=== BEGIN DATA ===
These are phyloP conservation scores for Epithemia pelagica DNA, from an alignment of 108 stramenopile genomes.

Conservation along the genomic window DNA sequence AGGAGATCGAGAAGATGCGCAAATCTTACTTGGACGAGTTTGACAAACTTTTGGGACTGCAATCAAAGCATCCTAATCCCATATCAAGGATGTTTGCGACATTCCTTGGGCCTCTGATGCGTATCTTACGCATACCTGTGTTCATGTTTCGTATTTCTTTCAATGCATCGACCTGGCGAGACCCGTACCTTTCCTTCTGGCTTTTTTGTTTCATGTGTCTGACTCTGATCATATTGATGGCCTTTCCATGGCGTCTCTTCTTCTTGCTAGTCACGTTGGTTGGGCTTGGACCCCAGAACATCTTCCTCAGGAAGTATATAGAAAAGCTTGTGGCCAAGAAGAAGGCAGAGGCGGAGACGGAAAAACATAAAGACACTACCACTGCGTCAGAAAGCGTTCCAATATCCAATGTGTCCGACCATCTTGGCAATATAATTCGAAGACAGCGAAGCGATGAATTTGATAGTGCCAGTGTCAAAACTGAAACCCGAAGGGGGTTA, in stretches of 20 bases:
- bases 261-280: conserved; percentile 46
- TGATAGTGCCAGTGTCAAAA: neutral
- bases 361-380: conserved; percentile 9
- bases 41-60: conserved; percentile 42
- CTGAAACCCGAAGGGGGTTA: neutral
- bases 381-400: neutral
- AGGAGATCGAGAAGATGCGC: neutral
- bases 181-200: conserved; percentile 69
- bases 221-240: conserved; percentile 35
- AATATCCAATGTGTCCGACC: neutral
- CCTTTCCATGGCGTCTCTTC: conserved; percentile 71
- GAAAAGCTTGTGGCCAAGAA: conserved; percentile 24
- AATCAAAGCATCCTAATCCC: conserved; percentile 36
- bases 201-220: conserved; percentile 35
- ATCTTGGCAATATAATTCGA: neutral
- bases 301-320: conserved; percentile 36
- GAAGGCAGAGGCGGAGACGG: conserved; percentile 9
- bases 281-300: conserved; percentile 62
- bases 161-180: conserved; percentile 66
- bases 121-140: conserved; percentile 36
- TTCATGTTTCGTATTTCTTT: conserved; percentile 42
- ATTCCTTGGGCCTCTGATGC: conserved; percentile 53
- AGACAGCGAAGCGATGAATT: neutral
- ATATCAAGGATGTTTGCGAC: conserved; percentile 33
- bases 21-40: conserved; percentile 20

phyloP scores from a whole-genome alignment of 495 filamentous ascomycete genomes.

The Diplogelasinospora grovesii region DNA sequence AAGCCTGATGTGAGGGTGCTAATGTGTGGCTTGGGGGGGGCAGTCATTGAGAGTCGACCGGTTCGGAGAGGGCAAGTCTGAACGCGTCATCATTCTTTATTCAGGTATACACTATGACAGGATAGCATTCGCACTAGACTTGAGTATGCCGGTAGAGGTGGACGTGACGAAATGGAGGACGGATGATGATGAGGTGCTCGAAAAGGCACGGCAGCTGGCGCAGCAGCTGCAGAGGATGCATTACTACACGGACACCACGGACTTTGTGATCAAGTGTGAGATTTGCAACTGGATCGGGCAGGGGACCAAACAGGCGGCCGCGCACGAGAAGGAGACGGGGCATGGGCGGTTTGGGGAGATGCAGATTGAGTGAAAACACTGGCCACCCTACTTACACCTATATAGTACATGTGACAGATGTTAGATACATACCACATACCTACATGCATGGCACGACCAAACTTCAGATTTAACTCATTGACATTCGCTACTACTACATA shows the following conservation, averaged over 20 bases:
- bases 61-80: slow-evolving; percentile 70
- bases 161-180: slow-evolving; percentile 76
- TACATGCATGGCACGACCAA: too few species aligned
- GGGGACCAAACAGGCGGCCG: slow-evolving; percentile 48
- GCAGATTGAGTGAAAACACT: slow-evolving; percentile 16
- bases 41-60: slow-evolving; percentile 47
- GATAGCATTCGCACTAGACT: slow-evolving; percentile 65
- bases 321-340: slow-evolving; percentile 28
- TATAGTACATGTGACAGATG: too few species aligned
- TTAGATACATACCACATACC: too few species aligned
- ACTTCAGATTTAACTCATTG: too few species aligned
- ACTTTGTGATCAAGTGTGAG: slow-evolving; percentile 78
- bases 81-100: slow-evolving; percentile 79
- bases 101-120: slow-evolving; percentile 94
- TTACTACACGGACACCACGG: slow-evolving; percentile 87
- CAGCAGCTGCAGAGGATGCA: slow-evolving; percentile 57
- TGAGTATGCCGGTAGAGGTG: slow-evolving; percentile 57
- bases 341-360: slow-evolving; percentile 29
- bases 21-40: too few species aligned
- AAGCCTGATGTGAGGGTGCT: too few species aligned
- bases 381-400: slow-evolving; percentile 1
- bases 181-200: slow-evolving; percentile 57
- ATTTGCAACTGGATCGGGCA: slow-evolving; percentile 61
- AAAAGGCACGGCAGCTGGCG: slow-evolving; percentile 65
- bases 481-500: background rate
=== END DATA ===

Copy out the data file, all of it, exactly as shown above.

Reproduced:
These are phyloP conservation scores for Epithemia pelagica DNA, from an alignment of 108 stramenopile genomes.

Conservation along the genomic window DNA sequence AGGAGATCGAGAAGATGCGCAAATCTTACTTGGACGAGTTTGACAAACTTTTGGGACTGCAATCAAAGCATCCTAATCCCATATCAAGGATGTTTGCGACATTCCTTGGGCCTCTGATGCGTATCTTACGCATACCTGTGTTCATGTTTCGTATTTCTTTCAATGCATCGACCTGGCGAGACCCGTACCTTTCCTTCTGGCTTTTTTGTTTCATGTGTCTGACTCTGATCATATTGATGGCCTTTCCATGGCGTCTCTTCTTCTTGCTAGTCACGTTGGTTGGGCTTGGACCCCAGAACATCTTCCTCAGGAAGTATATAGAAAAGCTTGTGGCCAAGAAGAAGGCAGAGGCGGAGACGGAAAAACATAAAGACACTACCACTGCGTCAGAAAGCGTTCCAATATCCAATGTGTCCGACCATCTTGGCAATATAATTCGAAGACAGCGAAGCGATGAATTTGATAGTGCCAGTGTCAAAACTGAAACCCGAAGGGGGTTA, in stretches of 20 bases:
- bases 261-280: conserved; percentile 46
- TGATAGTGCCAGTGTCAAAA: neutral
- bases 361-380: conserved; percentile 9
- bases 41-60: conserved; percentile 42
- CTGAAACCCGAAGGGGGTTA: neutral
- bases 381-400: neutral
- AGGAGATCGAGAAGATGCGC: neutral
- bases 181-200: conserved; percentile 69
- bases 221-240: conserved; percentile 35
- AATATCCAATGTGTCCGACC: neutral
- CCTTTCCATGGCGTCTCTTC: conserved; percentile 71
- GAAAAGCTTGTGGCCAAGAA: conserved; percentile 24
- AATCAAAGCATCCTAATCCC: conserved; percentile 36
- bases 201-220: conserved; percentile 35
- ATCTTGGCAATATAATTCGA: neutral
- bases 301-320: conserved; percentile 36
- GAAGGCAGAGGCGGAGACGG: conserved; percentile 9
- bases 281-300: conserved; percentile 62
- bases 161-180: conserved; percentile 66
- bases 121-140: conserved; percentile 36
- TTCATGTTTCGTATTTCTTT: conserved; percentile 42
- ATTCCTTGGGCCTCTGATGC: conserved; percentile 53
- AGACAGCGAAGCGATGAATT: neutral
- ATATCAAGGATGTTTGCGAC: conserved; percentile 33
- bases 21-40: conserved; percentile 20

phyloP scores from a whole-genome alignment of 495 filamentous ascomycete genomes.

The Diplogelasinospora grovesii region DNA sequence AAGCCTGATGTGAGGGTGCTAATGTGTGGCTTGGGGGGGGCAGTCATTGAGAGTCGACCGGTTCGGAGAGGGCAAGTCTGAACGCGTCATCATTCTTTATTCAGGTATACACTATGACAGGATAGCATTCGCACTAGACTTGAGTATGCCGGTAGAGGTGGACGTGACGAAATGGAGGACGGATGATGATGAGGTGCTCGAAAAGGCACGGCAGCTGGCGCAGCAGCTGCAGAGGATGCATTACTACACGGACACCACGGACTTTGTGATCAAGTGTGAGATTTGCAACTGGATCGGGCAGGGGACCAAACAGGCGGCCGCGCACGAGAAGGAGACGGGGCATGGGCGGTTTGGGGAGATGCAGATTGAGTGAAAACACTGGCCACCCTACTTACACCTATATAGTACATGTGACAGATGTTAGATACATACCACATACCTACATGCATGGCACGACCAAACTTCAGATTTAACTCATTGACATTCGCTACTACTACATA shows the following conservation, averaged over 20 bases:
- bases 61-80: slow-evolving; percentile 70
- bases 161-180: slow-evolving; percentile 76
- TACATGCATGGCACGACCAA: too few species aligned
- GGGGACCAAACAGGCGGCCG: slow-evolving; percentile 48
- GCAGATTGAGTGAAAACACT: slow-evolving; percentile 16
- bases 41-60: slow-evolving; percentile 47
- GATAGCATTCGCACTAGACT: slow-evolving; percentile 65
- bases 321-340: slow-evolving; percentile 28
- TATAGTACATGTGACAGATG: too few species aligned
- TTAGATACATACCACATACC: too few species aligned
- ACTTCAGATTTAACTCATTG: too few species aligned
- ACTTTGTGATCAAGTGTGAG: slow-evolving; percentile 78
- bases 81-100: slow-evolving; percentile 79
- bases 101-120: slow-evolving; percentile 94
- TTACTACACGGACACCACGG: slow-evolving; percentile 87
- CAGCAGCTGCAGAGGATGCA: slow-evolving; percentile 57
- TGAGTATGCCGGTAGAGGTG: slow-evolving; percentile 57
- bases 341-360: slow-evolving; percentile 29
- bases 21-40: too few species aligned
- AAGCCTGATGTGAGGGTGCT: too few species aligned
- bases 381-400: slow-evolving; percentile 1
- bases 181-200: slow-evolving; percentile 57
- ATTTGCAACTGGATCGGGCA: slow-evolving; percentile 61
- AAAAGGCACGGCAGCTGGCG: slow-evolving; percentile 65
- bases 481-500: background rate